Here are the current recommendations for managing young children’s relationship with screens in order to specifically protect their sleep:
0 screen time
or as little as possible, not too long and not too close to the eyes.
|0 to 2 years old||The light emitted by screens (too often, too long, too close to the eyes) can impair vision development at this age, and potentially sleep.
Knowing that this light affects the eyes and the biological clock, we recommend avoiding screens, or even avoiding contact with this type of technological device altogether.
For example, being mindful not to have the television on constantly in the house and not constantly looking at your phone screen when you have a child in your arms.
Screens are a part of our lives and often serve as a means to stay connected. It is during these moments that the principle of “not too close to the eyes, not too long, and not too often” can be useful in finding a balance that allows you to communicate with distant family members calmly, for example.
0 screen time
or less than one hour per day
|2 to 5 years old||It is recommended not to exceed one hour per day and to disconnect at least one hour before going to bedin the evening.
All forms and types of screens (e.g., tablet, cellphone, television, etc.) are included in this time.
It is also suggested:
Following the recommendations issued for children over 2 years old, here is a scenario/example that could represent a typical day:
Throughout the day, a child’s total screen time could be divided into blocks of approximately 10 to 30 minutes, depending on the duration of episodes or game sessions, for example:
- Watch an educational episode in the morning on the television;
- Play an educational game on the tablet in the afternoon (ideally after naptime to avoid disrupting daytime sleep);
- In the evening, cuddle on the couch and watch a funny cartoon on the television
All while keeping in mind the importance of disconnecting at least one hour before bedtime to ensure a smooth transition into sleep and maintain good sleep quality.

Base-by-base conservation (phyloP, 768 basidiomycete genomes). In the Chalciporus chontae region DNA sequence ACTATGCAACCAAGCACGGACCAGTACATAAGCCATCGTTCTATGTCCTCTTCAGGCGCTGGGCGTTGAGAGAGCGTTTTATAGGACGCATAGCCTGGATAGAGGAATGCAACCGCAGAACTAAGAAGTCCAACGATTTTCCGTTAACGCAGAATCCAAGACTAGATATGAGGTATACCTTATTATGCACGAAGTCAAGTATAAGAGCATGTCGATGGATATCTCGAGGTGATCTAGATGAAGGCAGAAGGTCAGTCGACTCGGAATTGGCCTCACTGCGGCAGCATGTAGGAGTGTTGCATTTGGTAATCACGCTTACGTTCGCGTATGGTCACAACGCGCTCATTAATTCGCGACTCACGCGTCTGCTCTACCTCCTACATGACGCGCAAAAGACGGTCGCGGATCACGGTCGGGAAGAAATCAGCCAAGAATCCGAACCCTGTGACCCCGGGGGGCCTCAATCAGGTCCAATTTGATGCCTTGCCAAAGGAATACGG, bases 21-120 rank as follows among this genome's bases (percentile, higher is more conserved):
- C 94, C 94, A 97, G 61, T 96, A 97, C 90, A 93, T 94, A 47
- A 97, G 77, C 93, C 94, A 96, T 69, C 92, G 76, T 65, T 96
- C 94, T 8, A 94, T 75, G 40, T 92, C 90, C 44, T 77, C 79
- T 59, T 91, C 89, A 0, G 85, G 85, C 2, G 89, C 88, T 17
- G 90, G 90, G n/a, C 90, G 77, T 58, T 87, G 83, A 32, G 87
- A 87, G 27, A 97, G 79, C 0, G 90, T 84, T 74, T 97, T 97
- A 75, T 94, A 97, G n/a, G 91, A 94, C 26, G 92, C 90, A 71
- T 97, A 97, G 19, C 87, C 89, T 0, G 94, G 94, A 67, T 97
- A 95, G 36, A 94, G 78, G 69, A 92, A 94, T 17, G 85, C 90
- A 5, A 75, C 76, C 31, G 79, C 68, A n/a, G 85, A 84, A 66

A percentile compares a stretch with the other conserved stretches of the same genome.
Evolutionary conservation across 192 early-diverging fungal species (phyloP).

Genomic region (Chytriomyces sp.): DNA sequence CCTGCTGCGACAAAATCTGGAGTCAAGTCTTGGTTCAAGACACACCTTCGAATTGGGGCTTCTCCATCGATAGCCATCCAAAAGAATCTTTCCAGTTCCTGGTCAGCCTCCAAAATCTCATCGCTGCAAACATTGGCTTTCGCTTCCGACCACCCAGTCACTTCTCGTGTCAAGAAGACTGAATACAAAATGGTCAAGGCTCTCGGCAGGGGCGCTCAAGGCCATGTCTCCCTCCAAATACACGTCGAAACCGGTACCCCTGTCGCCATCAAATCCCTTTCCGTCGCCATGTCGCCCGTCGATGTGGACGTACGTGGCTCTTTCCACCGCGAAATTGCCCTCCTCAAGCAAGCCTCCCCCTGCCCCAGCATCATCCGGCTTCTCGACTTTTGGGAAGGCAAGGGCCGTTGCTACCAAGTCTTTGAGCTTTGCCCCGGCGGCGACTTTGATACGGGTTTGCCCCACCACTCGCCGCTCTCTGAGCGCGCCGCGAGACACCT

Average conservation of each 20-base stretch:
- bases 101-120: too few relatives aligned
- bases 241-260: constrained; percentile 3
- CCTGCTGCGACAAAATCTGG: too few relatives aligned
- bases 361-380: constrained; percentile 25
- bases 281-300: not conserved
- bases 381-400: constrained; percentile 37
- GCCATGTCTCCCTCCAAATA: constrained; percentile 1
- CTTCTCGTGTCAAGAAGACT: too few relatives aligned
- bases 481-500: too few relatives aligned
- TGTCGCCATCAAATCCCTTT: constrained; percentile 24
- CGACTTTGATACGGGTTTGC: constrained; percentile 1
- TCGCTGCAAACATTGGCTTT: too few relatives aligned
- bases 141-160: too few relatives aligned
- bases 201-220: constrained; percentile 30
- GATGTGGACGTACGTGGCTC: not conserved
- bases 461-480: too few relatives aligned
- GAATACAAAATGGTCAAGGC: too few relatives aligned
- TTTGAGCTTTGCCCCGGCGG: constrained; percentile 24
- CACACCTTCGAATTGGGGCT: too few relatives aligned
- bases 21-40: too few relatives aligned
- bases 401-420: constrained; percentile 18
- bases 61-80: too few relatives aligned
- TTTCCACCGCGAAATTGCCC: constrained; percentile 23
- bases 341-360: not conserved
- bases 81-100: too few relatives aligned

What if having a routine or at least a “game plan” was one of the keys to success?
Just as it’s a good idea to establish a sleep routine to encourage sleep, it’s also a good idea for families to establish predictable, age-appropriate rules for managing screen use.
Indeed, studies show that when small daily interventions in screen time management are implemented in families, improvements are observed in the quality and quantity of children’s sleep. It would seem that one change leads to another; it’s the sum of each little intervention that adds up and that seems to be the key to the success of the screens + sleep combination.
Here’s a game plan with a list of healthy screen-time management and sleep hygiene habits to keep in mind to help you set your family rules:
- Know and try to respect the recommended screen time, i.e. between 0-1h per day.
- Avoid using any form of screen (TV, computer/game console, cell phone or tablet) at least one hour before bedtime.
- Participate in viewing and/or suggest age-appropriate content, so as not to disturb the child’s nights with nightmares.
- Ban screens from the child’s bedroom or bed. To promote sleep, the bedroom must remain a safe place dedicated to sleep.
- Know and try to respect the recommendations for physical activity according to age. A sedentary lifestyle and lack of physical activity are detrimental to sleep. Moreover, screen time should not encroach on active time, so as not to interfere with sleep.
- Replace screen time in the evening with quiet games, such as coloring, listening to a podcast, doing a puzzle or reading a book.
- Use television instead of light sources close to the eyes, such as cell phones or tablets.
- Set an example by respecting your family’s rules.
To find out more, read, “Sleep and screens: what questions to ask to avoid the negative effects of screen time“.